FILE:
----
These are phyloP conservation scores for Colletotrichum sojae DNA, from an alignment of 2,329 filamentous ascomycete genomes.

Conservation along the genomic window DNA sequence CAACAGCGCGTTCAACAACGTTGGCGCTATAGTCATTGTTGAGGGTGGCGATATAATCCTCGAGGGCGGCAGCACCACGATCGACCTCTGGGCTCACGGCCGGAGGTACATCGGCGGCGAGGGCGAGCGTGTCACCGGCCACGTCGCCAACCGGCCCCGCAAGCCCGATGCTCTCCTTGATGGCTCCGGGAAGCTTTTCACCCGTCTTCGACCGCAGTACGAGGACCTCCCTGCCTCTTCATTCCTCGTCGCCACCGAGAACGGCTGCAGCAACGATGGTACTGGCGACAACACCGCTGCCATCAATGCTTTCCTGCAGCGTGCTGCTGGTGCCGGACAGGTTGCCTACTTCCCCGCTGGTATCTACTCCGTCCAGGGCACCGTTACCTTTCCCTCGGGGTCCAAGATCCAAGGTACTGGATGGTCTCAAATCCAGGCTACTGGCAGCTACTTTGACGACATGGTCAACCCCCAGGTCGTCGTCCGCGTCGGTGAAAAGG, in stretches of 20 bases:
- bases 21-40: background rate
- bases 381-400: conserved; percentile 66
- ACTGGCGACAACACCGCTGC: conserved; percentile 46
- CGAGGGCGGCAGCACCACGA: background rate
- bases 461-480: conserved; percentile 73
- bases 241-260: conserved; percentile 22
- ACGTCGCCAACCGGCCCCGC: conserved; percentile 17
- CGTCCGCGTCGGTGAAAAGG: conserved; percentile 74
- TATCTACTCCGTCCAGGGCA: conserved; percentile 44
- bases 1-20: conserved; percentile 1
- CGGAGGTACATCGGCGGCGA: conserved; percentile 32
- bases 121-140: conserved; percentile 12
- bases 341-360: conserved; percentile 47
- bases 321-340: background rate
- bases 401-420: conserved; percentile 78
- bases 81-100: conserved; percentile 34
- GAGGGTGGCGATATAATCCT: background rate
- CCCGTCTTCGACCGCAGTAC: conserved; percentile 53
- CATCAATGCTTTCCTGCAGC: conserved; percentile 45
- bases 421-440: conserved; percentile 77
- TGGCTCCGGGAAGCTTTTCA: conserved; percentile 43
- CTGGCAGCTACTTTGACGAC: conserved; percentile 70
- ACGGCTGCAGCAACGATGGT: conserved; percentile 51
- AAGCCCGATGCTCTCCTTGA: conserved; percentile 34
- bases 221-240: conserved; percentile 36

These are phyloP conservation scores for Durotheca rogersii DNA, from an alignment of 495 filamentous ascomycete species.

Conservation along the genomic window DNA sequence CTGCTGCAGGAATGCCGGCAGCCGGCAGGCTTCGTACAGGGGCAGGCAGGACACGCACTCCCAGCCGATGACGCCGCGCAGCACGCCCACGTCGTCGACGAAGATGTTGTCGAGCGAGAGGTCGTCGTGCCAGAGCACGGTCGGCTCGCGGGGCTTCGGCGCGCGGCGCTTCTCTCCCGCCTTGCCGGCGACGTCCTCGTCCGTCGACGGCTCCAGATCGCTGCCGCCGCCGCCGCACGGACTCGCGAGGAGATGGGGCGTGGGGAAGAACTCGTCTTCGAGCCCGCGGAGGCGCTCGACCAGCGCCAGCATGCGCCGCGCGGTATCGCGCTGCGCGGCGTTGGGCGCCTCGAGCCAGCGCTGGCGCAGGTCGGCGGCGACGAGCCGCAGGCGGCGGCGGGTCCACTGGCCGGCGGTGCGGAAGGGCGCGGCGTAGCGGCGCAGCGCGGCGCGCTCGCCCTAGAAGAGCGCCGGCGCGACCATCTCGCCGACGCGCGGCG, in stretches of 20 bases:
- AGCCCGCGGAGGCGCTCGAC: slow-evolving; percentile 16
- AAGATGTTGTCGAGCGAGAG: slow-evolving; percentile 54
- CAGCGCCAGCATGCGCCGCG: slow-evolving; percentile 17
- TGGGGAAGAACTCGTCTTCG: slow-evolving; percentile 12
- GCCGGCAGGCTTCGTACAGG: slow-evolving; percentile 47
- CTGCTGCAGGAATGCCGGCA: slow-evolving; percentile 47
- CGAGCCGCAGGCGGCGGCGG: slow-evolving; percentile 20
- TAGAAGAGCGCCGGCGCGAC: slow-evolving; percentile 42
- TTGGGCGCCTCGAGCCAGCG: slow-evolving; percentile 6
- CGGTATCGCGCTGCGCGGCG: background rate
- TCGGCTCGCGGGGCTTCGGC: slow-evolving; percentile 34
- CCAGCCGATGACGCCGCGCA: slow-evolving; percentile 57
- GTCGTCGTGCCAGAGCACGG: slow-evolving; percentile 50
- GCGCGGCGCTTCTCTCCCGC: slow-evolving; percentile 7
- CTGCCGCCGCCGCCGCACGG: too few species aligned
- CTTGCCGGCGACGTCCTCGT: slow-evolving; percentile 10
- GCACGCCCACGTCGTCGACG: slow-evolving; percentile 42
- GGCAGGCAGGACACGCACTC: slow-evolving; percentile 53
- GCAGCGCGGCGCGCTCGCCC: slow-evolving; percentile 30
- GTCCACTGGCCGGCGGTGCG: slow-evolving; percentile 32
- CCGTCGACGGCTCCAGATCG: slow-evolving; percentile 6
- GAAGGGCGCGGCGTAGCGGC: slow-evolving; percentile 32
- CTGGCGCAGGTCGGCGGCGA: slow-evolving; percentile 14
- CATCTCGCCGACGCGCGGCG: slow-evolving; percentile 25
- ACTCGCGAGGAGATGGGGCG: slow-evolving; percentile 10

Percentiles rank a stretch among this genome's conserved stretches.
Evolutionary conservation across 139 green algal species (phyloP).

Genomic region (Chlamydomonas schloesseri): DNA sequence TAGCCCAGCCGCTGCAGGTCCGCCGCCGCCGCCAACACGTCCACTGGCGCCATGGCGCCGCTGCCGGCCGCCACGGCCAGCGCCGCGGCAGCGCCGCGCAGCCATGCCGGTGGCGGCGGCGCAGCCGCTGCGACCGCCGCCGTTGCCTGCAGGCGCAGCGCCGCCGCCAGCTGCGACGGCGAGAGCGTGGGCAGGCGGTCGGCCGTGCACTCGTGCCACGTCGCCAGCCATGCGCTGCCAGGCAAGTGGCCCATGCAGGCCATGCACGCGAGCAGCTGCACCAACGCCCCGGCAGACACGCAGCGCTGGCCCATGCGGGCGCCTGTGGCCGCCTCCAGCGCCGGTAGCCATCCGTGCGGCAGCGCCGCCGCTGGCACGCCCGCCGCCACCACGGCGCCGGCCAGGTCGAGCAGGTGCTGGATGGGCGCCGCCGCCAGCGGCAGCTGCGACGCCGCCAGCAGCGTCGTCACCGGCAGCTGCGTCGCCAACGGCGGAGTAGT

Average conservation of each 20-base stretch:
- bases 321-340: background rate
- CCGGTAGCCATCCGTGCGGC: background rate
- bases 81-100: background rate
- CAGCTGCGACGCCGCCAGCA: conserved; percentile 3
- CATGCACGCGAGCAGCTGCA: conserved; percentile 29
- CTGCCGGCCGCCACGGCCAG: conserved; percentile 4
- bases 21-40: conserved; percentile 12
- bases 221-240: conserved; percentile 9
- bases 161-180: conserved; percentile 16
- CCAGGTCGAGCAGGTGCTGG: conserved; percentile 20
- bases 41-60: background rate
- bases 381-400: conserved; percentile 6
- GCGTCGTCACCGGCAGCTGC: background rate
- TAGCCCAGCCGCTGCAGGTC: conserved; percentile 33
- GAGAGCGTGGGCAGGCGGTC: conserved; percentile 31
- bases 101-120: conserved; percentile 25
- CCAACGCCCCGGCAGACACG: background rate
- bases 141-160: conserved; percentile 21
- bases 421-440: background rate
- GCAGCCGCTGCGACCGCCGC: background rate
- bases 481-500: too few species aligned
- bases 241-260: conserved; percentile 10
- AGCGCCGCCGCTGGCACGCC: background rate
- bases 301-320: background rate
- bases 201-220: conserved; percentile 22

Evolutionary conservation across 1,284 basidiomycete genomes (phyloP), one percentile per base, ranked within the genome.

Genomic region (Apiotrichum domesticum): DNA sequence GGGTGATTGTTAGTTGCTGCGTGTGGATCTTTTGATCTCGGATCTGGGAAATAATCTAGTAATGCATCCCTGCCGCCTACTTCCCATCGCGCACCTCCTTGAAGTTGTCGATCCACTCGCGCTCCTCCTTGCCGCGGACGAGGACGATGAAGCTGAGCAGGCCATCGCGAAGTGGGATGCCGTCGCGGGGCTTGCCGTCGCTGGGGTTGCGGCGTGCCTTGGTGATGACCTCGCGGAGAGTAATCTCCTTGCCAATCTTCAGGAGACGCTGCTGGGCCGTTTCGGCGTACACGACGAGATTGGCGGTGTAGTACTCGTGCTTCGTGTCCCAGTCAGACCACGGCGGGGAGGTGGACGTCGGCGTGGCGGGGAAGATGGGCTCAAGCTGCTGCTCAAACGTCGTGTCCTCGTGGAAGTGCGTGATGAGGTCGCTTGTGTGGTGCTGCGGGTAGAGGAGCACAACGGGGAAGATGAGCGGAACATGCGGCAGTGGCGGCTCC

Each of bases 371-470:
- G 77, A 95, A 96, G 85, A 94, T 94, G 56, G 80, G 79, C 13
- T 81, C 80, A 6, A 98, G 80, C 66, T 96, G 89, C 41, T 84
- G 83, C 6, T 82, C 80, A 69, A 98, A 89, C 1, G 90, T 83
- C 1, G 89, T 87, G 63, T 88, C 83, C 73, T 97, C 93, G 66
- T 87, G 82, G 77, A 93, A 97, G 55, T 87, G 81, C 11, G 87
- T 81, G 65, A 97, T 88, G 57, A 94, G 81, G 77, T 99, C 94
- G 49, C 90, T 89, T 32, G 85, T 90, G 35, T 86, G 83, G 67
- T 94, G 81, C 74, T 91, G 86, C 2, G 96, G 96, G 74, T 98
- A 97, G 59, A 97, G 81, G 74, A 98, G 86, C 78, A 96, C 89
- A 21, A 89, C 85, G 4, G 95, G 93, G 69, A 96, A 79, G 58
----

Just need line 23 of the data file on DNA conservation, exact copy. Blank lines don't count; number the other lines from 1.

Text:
- TGGCTCCGGGAAGCTTTTCA: conserved; percentile 43